CHARLOTTE — Chris Reynolds had to prove himself last football season. And he’s working on doing it again.
The redshirt sophomore quarterback for Charlotte started six games last year after winning a quarterback battle. But his 2018 season was cut short by a severe ankle injury.
He rehabbed, returned early and found himself with a new coaching staff, fighting for playing time again this spring and fall. Yet, he capitalized again in the 49ers’ first game.
Reynolds, a Davie High School graduate, said he’s just tried to move past obstacles as they came along.
“It’s part of life. Things are going to happen,” Reynolds said Tuesday, ahead of Charlotte’s matchup with Appalachian State. “Stuff’s going to happen. It’s how you respond to it.”
It’s why Reynolds has remained confident as Charlotte entered the season with a two-quarterback system, which sets him up to split time with graduate transfer Brett Kean. Both appear as a starter on the 49ers depth chart for the App State game.
Kean appeared on the 49ers’ first series Thursday against Gardner-Webb, technically getting the start. But Kean and Reynolds alternated series throughout the game, with the latter leading to four scoring drives in the first half. Reynolds threw for one touchdown and ran for two more during a 14-of-20 performance, guiding Charlotte to a 49-28 win in Coach Will Healy’s debut.
Reynolds said it’s difficult to sub into a game with the expectation to produce, but he managed to adjust thanks to a calm mindset.
“It’s still football at the end of the day, whether you’re going into the second series or the first series,” Reynolds said. “I’ve always had a chip on my shoulder, since I was in high school. It’s the same thing. Just got to play ball and have fun with it while I’m doing it.”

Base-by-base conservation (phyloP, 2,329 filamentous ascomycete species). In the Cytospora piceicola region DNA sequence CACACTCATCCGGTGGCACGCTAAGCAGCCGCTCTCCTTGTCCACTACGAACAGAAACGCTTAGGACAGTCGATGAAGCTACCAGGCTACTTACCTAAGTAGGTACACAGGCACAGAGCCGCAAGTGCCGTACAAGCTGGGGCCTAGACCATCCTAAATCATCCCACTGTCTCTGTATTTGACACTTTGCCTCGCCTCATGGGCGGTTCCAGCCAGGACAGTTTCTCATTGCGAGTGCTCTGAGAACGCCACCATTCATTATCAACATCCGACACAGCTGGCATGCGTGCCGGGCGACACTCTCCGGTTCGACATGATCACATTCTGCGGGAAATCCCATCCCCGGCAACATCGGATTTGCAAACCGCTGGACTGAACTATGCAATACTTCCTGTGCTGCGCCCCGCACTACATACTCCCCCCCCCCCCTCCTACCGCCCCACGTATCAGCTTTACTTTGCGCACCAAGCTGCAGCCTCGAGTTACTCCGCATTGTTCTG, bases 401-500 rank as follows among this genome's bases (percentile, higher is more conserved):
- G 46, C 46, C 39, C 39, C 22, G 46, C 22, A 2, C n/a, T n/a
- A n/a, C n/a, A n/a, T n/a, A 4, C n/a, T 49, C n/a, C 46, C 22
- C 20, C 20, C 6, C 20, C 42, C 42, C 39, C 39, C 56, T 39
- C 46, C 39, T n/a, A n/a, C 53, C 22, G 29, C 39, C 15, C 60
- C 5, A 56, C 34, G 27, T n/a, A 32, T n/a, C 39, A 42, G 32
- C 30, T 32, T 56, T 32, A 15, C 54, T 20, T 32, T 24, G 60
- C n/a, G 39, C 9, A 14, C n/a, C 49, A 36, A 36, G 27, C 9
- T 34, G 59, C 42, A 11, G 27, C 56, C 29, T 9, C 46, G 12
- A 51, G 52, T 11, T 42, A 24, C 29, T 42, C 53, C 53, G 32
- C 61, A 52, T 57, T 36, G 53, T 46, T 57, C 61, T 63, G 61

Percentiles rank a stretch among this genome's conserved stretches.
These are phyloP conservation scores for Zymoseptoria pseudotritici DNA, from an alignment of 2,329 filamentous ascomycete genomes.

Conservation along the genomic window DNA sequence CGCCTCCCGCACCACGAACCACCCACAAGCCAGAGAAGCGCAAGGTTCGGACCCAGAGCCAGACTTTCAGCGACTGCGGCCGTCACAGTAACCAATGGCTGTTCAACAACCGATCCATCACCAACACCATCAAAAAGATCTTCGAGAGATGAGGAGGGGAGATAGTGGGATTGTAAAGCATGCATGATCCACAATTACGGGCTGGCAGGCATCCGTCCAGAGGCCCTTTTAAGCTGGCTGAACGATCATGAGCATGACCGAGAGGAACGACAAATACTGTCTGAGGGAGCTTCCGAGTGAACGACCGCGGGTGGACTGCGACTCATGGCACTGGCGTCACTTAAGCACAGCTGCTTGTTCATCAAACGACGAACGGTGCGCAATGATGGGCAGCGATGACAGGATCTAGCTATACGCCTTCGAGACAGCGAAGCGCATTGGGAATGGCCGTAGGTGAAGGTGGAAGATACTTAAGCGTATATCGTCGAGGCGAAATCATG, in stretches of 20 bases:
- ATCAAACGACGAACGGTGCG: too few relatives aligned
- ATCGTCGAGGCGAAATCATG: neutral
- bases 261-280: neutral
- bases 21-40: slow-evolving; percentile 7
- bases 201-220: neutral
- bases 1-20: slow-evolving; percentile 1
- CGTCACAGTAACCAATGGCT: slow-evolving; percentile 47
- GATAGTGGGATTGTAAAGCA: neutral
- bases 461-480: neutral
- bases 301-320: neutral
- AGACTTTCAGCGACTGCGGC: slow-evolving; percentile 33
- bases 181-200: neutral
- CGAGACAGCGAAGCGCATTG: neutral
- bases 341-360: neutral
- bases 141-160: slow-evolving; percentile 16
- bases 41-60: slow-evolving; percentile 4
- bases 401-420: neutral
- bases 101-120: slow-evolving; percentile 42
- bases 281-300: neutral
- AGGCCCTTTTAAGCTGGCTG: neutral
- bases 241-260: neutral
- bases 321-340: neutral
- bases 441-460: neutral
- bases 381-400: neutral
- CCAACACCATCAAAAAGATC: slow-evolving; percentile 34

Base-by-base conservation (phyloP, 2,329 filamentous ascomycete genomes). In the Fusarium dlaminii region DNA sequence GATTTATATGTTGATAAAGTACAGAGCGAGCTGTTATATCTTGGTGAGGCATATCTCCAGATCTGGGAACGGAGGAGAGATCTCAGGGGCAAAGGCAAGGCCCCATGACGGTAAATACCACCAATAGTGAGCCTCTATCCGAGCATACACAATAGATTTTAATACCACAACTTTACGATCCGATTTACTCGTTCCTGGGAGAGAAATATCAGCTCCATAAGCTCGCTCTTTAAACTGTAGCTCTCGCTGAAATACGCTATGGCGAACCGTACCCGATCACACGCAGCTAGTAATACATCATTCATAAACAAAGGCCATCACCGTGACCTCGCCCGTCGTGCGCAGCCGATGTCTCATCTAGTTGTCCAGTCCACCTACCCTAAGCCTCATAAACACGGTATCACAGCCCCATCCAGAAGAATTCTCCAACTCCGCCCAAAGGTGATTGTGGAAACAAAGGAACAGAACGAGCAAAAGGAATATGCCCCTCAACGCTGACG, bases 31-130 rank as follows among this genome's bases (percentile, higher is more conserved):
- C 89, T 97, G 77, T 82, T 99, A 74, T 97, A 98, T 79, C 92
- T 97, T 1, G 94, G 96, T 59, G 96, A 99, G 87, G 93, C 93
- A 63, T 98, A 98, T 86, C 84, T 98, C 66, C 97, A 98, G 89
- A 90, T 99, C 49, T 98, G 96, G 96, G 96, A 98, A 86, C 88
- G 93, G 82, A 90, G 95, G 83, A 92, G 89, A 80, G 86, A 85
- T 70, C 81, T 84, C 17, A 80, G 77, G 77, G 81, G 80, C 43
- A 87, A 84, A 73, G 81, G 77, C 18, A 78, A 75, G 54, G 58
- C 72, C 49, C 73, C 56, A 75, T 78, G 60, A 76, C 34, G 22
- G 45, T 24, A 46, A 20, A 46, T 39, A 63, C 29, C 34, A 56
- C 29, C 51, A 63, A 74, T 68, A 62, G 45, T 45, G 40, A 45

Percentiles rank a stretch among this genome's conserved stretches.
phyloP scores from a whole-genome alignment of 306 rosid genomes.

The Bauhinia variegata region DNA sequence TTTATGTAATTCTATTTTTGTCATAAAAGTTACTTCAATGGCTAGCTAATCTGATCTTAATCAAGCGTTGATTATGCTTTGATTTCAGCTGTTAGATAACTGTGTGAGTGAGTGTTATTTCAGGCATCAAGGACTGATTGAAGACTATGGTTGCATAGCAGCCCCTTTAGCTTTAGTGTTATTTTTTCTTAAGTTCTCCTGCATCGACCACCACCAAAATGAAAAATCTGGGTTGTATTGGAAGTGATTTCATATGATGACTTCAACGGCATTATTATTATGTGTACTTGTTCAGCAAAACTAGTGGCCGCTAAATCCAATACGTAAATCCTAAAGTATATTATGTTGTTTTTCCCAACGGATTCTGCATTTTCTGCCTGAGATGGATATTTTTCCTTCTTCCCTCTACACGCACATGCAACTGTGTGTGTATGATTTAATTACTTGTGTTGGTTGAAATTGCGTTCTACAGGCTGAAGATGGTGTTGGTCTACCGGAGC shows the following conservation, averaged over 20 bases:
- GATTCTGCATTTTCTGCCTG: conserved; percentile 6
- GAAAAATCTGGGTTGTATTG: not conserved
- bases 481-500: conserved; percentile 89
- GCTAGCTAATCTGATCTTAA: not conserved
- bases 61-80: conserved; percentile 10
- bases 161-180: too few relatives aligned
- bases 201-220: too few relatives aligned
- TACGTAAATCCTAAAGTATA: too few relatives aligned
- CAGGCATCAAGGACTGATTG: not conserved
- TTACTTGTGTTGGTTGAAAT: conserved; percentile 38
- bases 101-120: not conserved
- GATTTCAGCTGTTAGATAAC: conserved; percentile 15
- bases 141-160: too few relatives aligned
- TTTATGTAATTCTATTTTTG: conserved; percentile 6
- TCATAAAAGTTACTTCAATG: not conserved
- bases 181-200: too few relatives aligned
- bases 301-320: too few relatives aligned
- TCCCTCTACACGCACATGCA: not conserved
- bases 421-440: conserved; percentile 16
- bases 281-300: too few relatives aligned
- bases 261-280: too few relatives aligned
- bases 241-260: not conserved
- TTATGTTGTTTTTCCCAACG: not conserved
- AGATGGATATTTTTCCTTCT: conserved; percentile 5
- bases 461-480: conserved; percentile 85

That production was made easier, Reynolds said, due to his playing experience. After redshirting in 2017, he became the starting quarterback. He led the teams to wins against Fordham and Old Dominion, but was lost for the season during the third quarter against Western Kentucky.
Reynolds was told it would take six months to recover, but he did so in four. It allowed him to return for winter workouts and start getting to know Healy and the new members of the coaching staff.
“I was spending about three hours here a day on rehab, and I tried to get familiar with the coaches,” Reynolds said. “Try to understand what they want, what they’re trying to do so I can put a face in front of them.”
At his weekly press conference, Healy said he expected both quarterbacks to play against the Mountaineers. But he also recognized that Reynolds helped the offense makes strides while the Gardner-Webb game was still tight.
“I think if you went back and graded the film, you’d say Chris did some things in that game to really get us kickstarted and definitely early in the game did some more consistent things for us and helped us,” Healy said. “That’s why we kept him in the game. I think for us we go back to — I think Brett is doing enough good things for us where he can help us win games so we’ll continue to play both."
The 49ers went 5-7 last season, and Reynolds said the new energy around the football facility is noticeable in many ways. Reynolds said he lives with four other guys. Two are former football players. The other two — wide receivers Cam Dollar and Joe Thompson — are current teammates.
He leaned on Dollar and Thompson as he worked back to full health, and now he said they’re all recognizing the rising excitement level around the program.
“You know, you see a program and you see the ups and downs we’ve had over the years, the one thing I’ve noticed a lot is you see guys hanging around here more,” Reynolds said. “... We’ve got guys here hanging out, not just watching film, but hanging out, having a good time, having conversation. We haven’t had that in the past, which is cool. It’s exciting to see.”